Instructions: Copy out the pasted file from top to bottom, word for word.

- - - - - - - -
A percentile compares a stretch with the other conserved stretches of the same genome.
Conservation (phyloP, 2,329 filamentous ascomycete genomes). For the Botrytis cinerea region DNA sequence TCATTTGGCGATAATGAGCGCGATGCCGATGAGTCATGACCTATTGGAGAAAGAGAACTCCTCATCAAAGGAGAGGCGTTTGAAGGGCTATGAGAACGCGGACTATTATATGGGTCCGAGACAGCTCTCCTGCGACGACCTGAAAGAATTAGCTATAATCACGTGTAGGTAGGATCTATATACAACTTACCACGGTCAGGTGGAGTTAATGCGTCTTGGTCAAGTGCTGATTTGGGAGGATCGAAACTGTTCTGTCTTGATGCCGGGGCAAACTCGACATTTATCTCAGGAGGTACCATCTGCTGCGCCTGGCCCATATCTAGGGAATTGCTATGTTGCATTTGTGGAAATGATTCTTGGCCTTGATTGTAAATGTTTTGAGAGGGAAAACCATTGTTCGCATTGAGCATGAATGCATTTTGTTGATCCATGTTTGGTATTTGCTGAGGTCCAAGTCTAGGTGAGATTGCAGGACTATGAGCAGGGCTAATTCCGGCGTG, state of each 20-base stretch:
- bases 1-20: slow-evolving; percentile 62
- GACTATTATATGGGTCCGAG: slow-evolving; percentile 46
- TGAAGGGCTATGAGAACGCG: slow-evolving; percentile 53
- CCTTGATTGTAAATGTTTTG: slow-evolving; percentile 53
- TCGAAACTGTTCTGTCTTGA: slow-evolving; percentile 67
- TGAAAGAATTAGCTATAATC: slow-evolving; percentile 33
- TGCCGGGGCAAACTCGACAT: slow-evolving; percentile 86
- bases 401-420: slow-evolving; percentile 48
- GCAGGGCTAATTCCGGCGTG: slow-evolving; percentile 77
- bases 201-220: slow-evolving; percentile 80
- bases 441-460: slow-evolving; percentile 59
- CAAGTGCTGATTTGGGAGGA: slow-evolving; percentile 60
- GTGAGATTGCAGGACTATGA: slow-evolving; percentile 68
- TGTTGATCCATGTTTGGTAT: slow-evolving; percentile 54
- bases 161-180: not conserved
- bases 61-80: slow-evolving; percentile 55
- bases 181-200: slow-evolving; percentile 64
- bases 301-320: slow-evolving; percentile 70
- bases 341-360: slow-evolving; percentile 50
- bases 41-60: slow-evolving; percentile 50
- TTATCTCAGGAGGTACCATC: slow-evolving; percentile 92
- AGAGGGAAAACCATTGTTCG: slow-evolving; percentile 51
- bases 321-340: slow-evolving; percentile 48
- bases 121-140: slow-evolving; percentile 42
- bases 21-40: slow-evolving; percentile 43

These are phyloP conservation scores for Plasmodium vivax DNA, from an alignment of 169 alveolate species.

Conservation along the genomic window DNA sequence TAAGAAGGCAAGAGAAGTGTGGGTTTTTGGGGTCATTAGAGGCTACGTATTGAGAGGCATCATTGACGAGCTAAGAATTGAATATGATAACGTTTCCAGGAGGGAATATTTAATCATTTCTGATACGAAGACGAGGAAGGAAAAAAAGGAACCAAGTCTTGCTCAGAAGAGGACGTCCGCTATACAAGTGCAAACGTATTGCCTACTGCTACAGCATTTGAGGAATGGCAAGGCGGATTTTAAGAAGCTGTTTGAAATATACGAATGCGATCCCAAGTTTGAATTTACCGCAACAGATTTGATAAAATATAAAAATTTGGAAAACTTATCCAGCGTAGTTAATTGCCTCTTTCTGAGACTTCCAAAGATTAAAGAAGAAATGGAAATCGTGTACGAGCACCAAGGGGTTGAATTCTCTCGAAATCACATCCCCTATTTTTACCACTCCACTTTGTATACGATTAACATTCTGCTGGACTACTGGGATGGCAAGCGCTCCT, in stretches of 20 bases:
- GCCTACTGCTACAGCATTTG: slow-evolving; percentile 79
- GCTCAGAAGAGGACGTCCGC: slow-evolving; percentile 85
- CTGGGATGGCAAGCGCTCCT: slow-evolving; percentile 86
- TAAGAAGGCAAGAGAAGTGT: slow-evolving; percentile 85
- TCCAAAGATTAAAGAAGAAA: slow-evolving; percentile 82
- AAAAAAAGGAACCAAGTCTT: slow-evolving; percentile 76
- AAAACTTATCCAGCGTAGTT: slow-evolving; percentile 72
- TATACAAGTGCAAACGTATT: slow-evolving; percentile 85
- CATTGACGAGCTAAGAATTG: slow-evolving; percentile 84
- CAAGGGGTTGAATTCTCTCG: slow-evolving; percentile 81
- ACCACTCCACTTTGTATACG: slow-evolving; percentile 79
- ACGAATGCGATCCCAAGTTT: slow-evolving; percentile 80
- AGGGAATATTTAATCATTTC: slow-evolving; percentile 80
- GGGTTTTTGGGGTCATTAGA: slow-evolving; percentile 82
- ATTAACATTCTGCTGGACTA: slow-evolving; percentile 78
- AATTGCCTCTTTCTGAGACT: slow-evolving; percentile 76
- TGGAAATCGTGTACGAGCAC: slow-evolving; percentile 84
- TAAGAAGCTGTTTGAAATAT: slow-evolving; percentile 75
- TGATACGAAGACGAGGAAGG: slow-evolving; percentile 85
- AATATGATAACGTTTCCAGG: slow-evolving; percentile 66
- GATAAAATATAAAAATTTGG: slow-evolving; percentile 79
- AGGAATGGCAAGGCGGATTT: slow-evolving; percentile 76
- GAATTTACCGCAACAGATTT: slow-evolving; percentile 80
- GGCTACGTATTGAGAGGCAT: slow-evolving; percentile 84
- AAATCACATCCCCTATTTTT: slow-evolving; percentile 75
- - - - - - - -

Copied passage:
A percentile compares a stretch with the other conserved stretches of the same genome.
Conservation (phyloP, 2,329 filamentous ascomycete genomes). For the Botrytis cinerea region DNA sequence TCATTTGGCGATAATGAGCGCGATGCCGATGAGTCATGACCTATTGGAGAAAGAGAACTCCTCATCAAAGGAGAGGCGTTTGAAGGGCTATGAGAACGCGGACTATTATATGGGTCCGAGACAGCTCTCCTGCGACGACCTGAAAGAATTAGCTATAATCACGTGTAGGTAGGATCTATATACAACTTACCACGGTCAGGTGGAGTTAATGCGTCTTGGTCAAGTGCTGATTTGGGAGGATCGAAACTGTTCTGTCTTGATGCCGGGGCAAACTCGACATTTATCTCAGGAGGTACCATCTGCTGCGCCTGGCCCATATCTAGGGAATTGCTATGTTGCATTTGTGGAAATGATTCTTGGCCTTGATTGTAAATGTTTTGAGAGGGAAAACCATTGTTCGCATTGAGCATGAATGCATTTTGTTGATCCATGTTTGGTATTTGCTGAGGTCCAAGTCTAGGTGAGATTGCAGGACTATGAGCAGGGCTAATTCCGGCGTG, state of each 20-base stretch:
- bases 1-20: slow-evolving; percentile 62
- GACTATTATATGGGTCCGAG: slow-evolving; percentile 46
- TGAAGGGCTATGAGAACGCG: slow-evolving; percentile 53
- CCTTGATTGTAAATGTTTTG: slow-evolving; percentile 53
- TCGAAACTGTTCTGTCTTGA: slow-evolving; percentile 67
- TGAAAGAATTAGCTATAATC: slow-evolving; percentile 33
- TGCCGGGGCAAACTCGACAT: slow-evolving; percentile 86
- bases 401-420: slow-evolving; percentile 48
- GCAGGGCTAATTCCGGCGTG: slow-evolving; percentile 77
- bases 201-220: slow-evolving; percentile 80
- bases 441-460: slow-evolving; percentile 59
- CAAGTGCTGATTTGGGAGGA: slow-evolving; percentile 60
- GTGAGATTGCAGGACTATGA: slow-evolving; percentile 68
- TGTTGATCCATGTTTGGTAT: slow-evolving; percentile 54
- bases 161-180: not conserved
- bases 61-80: slow-evolving; percentile 55
- bases 181-200: slow-evolving; percentile 64
- bases 301-320: slow-evolving; percentile 70
- bases 341-360: slow-evolving; percentile 50
- bases 41-60: slow-evolving; percentile 50
- TTATCTCAGGAGGTACCATC: slow-evolving; percentile 92
- AGAGGGAAAACCATTGTTCG: slow-evolving; percentile 51
- bases 321-340: slow-evolving; percentile 48
- bases 121-140: slow-evolving; percentile 42
- bases 21-40: slow-evolving; percentile 43

These are phyloP conservation scores for Plasmodium vivax DNA, from an alignment of 169 alveolate species.

Conservation along the genomic window DNA sequence TAAGAAGGCAAGAGAAGTGTGGGTTTTTGGGGTCATTAGAGGCTACGTATTGAGAGGCATCATTGACGAGCTAAGAATTGAATATGATAACGTTTCCAGGAGGGAATATTTAATCATTTCTGATACGAAGACGAGGAAGGAAAAAAAGGAACCAAGTCTTGCTCAGAAGAGGACGTCCGCTATACAAGTGCAAACGTATTGCCTACTGCTACAGCATTTGAGGAATGGCAAGGCGGATTTTAAGAAGCTGTTTGAAATATACGAATGCGATCCCAAGTTTGAATTTACCGCAACAGATTTGATAAAATATAAAAATTTGGAAAACTTATCCAGCGTAGTTAATTGCCTCTTTCTGAGACTTCCAAAGATTAAAGAAGAAATGGAAATCGTGTACGAGCACCAAGGGGTTGAATTCTCTCGAAATCACATCCCCTATTTTTACCACTCCACTTTGTATACGATTAACATTCTGCTGGACTACTGGGATGGCAAGCGCTCCT, in stretches of 20 bases:
- GCCTACTGCTACAGCATTTG: slow-evolving; percentile 79
- GCTCAGAAGAGGACGTCCGC: slow-evolving; percentile 85
- CTGGGATGGCAAGCGCTCCT: slow-evolving; percentile 86
- TAAGAAGGCAAGAGAAGTGT: slow-evolving; percentile 85
- TCCAAAGATTAAAGAAGAAA: slow-evolving; percentile 82
- AAAAAAAGGAACCAAGTCTT: slow-evolving; percentile 76
- AAAACTTATCCAGCGTAGTT: slow-evolving; percentile 72
- TATACAAGTGCAAACGTATT: slow-evolving; percentile 85
- CATTGACGAGCTAAGAATTG: slow-evolving; percentile 84
- CAAGGGGTTGAATTCTCTCG: slow-evolving; percentile 81
- ACCACTCCACTTTGTATACG: slow-evolving; percentile 79
- ACGAATGCGATCCCAAGTTT: slow-evolving; percentile 80
- AGGGAATATTTAATCATTTC: slow-evolving; percentile 80
- GGGTTTTTGGGGTCATTAGA: slow-evolving; percentile 82
- ATTAACATTCTGCTGGACTA: slow-evolving; percentile 78
- AATTGCCTCTTTCTGAGACT: slow-evolving; percentile 76
- TGGAAATCGTGTACGAGCAC: slow-evolving; percentile 84
- TAAGAAGCTGTTTGAAATAT: slow-evolving; percentile 75
- TGATACGAAGACGAGGAAGG: slow-evolving; percentile 85
- AATATGATAACGTTTCCAGG: slow-evolving; percentile 66
- GATAAAATATAAAAATTTGG: slow-evolving; percentile 79
- AGGAATGGCAAGGCGGATTT: slow-evolving; percentile 76
- GAATTTACCGCAACAGATTT: slow-evolving; percentile 80
- GGCTACGTATTGAGAGGCAT: slow-evolving; percentile 84
- AAATCACATCCCCTATTTTT: slow-evolving; percentile 75